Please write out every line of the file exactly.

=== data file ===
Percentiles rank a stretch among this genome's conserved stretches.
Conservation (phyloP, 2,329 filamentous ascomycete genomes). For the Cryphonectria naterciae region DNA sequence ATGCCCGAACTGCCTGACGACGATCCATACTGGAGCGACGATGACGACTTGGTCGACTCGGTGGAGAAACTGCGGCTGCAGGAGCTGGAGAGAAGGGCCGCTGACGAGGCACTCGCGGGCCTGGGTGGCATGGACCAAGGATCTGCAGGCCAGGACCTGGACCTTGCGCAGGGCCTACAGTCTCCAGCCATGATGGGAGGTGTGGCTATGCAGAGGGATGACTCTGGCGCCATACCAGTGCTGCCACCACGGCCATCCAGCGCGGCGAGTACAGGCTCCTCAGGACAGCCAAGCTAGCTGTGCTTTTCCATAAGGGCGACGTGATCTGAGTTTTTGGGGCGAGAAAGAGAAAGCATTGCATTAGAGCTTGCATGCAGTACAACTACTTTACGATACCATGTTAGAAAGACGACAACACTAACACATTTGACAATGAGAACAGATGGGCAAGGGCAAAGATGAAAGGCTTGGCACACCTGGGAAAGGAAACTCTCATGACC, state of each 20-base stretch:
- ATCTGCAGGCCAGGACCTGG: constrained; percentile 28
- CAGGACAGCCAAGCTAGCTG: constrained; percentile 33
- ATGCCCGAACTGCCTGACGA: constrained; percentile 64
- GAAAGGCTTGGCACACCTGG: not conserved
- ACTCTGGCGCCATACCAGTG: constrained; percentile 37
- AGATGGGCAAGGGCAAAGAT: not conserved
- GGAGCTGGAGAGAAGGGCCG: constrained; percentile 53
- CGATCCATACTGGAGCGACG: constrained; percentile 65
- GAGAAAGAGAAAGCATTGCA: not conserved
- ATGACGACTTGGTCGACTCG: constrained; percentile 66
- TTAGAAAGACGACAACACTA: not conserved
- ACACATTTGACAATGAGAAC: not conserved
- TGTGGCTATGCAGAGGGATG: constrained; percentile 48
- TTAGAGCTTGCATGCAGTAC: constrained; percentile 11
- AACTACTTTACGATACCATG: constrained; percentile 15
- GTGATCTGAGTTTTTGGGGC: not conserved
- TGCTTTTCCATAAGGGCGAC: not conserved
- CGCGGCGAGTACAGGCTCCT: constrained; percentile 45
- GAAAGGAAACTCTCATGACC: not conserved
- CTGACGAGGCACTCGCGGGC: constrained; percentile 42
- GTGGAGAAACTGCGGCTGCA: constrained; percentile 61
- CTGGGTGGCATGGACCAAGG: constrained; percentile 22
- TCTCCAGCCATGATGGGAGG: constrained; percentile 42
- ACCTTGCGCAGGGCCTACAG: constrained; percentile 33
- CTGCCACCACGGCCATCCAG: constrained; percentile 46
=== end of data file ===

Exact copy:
Percentiles rank a stretch among this genome's conserved stretches.
Conservation (phyloP, 2,329 filamentous ascomycete genomes). For the Cryphonectria naterciae region DNA sequence ATGCCCGAACTGCCTGACGACGATCCATACTGGAGCGACGATGACGACTTGGTCGACTCGGTGGAGAAACTGCGGCTGCAGGAGCTGGAGAGAAGGGCCGCTGACGAGGCACTCGCGGGCCTGGGTGGCATGGACCAAGGATCTGCAGGCCAGGACCTGGACCTTGCGCAGGGCCTACAGTCTCCAGCCATGATGGGAGGTGTGGCTATGCAGAGGGATGACTCTGGCGCCATACCAGTGCTGCCACCACGGCCATCCAGCGCGGCGAGTACAGGCTCCTCAGGACAGCCAAGCTAGCTGTGCTTTTCCATAAGGGCGACGTGATCTGAGTTTTTGGGGCGAGAAAGAGAAAGCATTGCATTAGAGCTTGCATGCAGTACAACTACTTTACGATACCATGTTAGAAAGACGACAACACTAACACATTTGACAATGAGAACAGATGGGCAAGGGCAAAGATGAAAGGCTTGGCACACCTGGGAAAGGAAACTCTCATGACC, state of each 20-base stretch:
- ATCTGCAGGCCAGGACCTGG: constrained; percentile 28
- CAGGACAGCCAAGCTAGCTG: constrained; percentile 33
- ATGCCCGAACTGCCTGACGA: constrained; percentile 64
- GAAAGGCTTGGCACACCTGG: not conserved
- ACTCTGGCGCCATACCAGTG: constrained; percentile 37
- AGATGGGCAAGGGCAAAGAT: not conserved
- GGAGCTGGAGAGAAGGGCCG: constrained; percentile 53
- CGATCCATACTGGAGCGACG: constrained; percentile 65
- GAGAAAGAGAAAGCATTGCA: not conserved
- ATGACGACTTGGTCGACTCG: constrained; percentile 66
- TTAGAAAGACGACAACACTA: not conserved
- ACACATTTGACAATGAGAAC: not conserved
- TGTGGCTATGCAGAGGGATG: constrained; percentile 48
- TTAGAGCTTGCATGCAGTAC: constrained; percentile 11
- AACTACTTTACGATACCATG: constrained; percentile 15
- GTGATCTGAGTTTTTGGGGC: not conserved
- TGCTTTTCCATAAGGGCGAC: not conserved
- CGCGGCGAGTACAGGCTCCT: constrained; percentile 45
- GAAAGGAAACTCTCATGACC: not conserved
- CTGACGAGGCACTCGCGGGC: constrained; percentile 42
- GTGGAGAAACTGCGGCTGCA: constrained; percentile 61
- CTGGGTGGCATGGACCAAGG: constrained; percentile 22
- TCTCCAGCCATGATGGGAGG: constrained; percentile 42
- ACCTTGCGCAGGGCCTACAG: constrained; percentile 33
- CTGCCACCACGGCCATCCAG: constrained; percentile 46